Spencer Wilson
The Navigator

Image courtesy of impawards.com

I love a good Woody Allen movie. The opening credits roll, you are treated to some depression era jazz music, and you prepare yourself for a good script.

This film picks up with our main character, Jasmine (Cate Blanchett), travelling by airplane from New York to live with her sister, Ginger (Sally Hawkins), in San Francisco. Right from the airplane trip it is clear that something is not right with Jasmine. An old woman sitting next to her on the plane is subjected to Jasmine’s nostalgic retelling of her wedding day where she describes the song “Blue Moon” being played for the first dance, and how Hal (Alec Baldwin) swept her off her feet.

These outbursts of narrating flashbacks to main characters and strangers becomes frequent, and we are told two intertwining stories as she recounts her old, high society life while trying to adjust to the humble living style of her sister.

It becomes clear that Jasmine simply can’t shut off her habits learned from living a very privileged life. Jasmine admits to being “tapped out” after her husband, a successful fraud man disguised as a real-estate king, is discovered by the FBI and thrown in jail. Despite this, she tells Ginger that she flew first-class without blinking an eye.

Ginger and her boyfriend, Chili (Bobby Cannavale), do their best to help the stubborn Jasmine by informing her of job opportunities to help get her on her feet, but she quickly refuses them, too embarrassed at the idea of selling shoes or being a receptionist.

While downing vodka and Xanax constantly, she convinces herself to go back to school, all while becoming more and more agitated.

Her real story is understood through flashbacks which are sometimes, awkwardly and surprisingly, edited in, as if they were the next scene of her present story, echoing Jasmine’s tendency to day-dream in the past. Every space in New York is spacious and lavish, contrasting with the cramped and claustrophobic settings of San Francisco. She is shown deceptively turning a blind eye to her husband’s business and admitting in the present to knowing nothing about it, letting life carry her as it will and playing the victim.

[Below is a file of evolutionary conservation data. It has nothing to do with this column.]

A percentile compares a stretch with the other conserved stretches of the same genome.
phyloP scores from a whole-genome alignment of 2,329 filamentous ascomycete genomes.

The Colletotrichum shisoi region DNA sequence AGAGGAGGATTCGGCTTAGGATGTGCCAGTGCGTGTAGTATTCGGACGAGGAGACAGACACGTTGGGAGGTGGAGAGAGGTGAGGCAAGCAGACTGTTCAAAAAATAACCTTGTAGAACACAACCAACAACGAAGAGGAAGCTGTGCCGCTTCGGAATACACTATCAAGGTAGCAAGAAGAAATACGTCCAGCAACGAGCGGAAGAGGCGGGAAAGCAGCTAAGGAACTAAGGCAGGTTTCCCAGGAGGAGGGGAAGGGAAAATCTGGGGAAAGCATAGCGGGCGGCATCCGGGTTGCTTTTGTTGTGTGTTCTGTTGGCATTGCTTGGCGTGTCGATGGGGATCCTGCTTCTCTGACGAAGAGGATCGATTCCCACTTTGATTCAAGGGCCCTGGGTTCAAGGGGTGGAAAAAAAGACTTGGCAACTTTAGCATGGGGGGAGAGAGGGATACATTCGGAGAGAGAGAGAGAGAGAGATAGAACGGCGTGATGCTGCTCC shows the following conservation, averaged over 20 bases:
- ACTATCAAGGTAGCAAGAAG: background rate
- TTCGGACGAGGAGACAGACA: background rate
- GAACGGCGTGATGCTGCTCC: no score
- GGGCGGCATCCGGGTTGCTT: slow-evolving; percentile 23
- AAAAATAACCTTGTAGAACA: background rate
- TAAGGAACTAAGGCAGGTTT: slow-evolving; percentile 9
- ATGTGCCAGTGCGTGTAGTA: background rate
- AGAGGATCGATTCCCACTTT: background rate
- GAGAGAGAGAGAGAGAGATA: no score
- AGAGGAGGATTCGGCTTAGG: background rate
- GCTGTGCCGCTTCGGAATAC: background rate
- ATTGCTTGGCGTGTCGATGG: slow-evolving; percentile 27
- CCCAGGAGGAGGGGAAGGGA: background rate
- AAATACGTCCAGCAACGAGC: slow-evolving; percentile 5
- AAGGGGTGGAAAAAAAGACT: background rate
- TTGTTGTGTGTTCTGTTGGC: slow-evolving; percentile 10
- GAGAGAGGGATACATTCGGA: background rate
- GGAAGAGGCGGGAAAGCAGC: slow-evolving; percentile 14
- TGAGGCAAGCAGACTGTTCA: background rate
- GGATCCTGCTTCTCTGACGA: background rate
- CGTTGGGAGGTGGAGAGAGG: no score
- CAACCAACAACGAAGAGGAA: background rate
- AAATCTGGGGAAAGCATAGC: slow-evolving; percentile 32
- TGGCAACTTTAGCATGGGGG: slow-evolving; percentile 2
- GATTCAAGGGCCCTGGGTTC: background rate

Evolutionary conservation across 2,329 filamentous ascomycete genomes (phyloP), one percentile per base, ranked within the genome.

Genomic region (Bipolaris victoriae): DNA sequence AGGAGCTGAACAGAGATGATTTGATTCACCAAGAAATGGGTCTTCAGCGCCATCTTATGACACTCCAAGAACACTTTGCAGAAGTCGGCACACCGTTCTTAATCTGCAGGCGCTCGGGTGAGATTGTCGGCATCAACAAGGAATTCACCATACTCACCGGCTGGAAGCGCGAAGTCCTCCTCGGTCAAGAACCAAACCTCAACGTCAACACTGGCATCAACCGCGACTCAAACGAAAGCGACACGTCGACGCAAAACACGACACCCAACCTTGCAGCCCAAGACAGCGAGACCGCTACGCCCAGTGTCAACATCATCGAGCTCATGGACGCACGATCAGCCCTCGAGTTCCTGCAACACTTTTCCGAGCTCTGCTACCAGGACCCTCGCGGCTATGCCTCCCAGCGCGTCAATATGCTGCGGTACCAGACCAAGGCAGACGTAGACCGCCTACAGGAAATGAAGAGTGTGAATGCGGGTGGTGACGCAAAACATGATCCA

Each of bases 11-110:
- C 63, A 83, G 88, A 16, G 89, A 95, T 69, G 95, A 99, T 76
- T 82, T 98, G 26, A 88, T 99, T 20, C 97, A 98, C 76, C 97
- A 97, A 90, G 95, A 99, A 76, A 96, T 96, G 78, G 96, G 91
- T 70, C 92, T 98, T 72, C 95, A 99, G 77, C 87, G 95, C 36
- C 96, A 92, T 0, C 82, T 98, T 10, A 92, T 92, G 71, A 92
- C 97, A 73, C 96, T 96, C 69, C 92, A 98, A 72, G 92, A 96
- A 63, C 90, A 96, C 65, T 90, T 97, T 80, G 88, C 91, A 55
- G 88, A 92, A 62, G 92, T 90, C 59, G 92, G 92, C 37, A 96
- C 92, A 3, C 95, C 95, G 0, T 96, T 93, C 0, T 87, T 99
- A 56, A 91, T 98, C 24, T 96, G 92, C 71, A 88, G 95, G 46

Blue Jasmine is filled with terrific performances, but Cate Blanchett really owns the character of Jasmine. Blanchett perfectly portrays the double-sided nature of Jasmine, who will play the victim in one scene and be convincingly deceitful in the next.

Many parallels are being drawn between this and A Streetcar Named Desire, simply because they both feature a woman who has a mental breakdown and then moves in with their sister, but this is clearly Woody Allen’s film, with his signature attention to detail in the script and in the shots (partly due to cinematographer Javier Aguirresarobe). Even Jasmine herself admits to “having an eye for space and colour.”

Summer is over and pre-Oscar season is in. This film is what you might expect of its kind: a smart, story-driven character, drama, good acting and dialogue, and a twist at the end. While Blue Jasmine is not as light-hearted as his last hit, Midnight in Paris, it is certainly worth the watch and will most likely make an appearance at the Oscars.

If not for the story, go see it just for Cate Blanchett’s incredible performance as Jasmine. She will have you captivated all the way up to the film’s perfect ending.

Blue Jasmine is currently playing at the Avalon Cinemas in Nanaimo.

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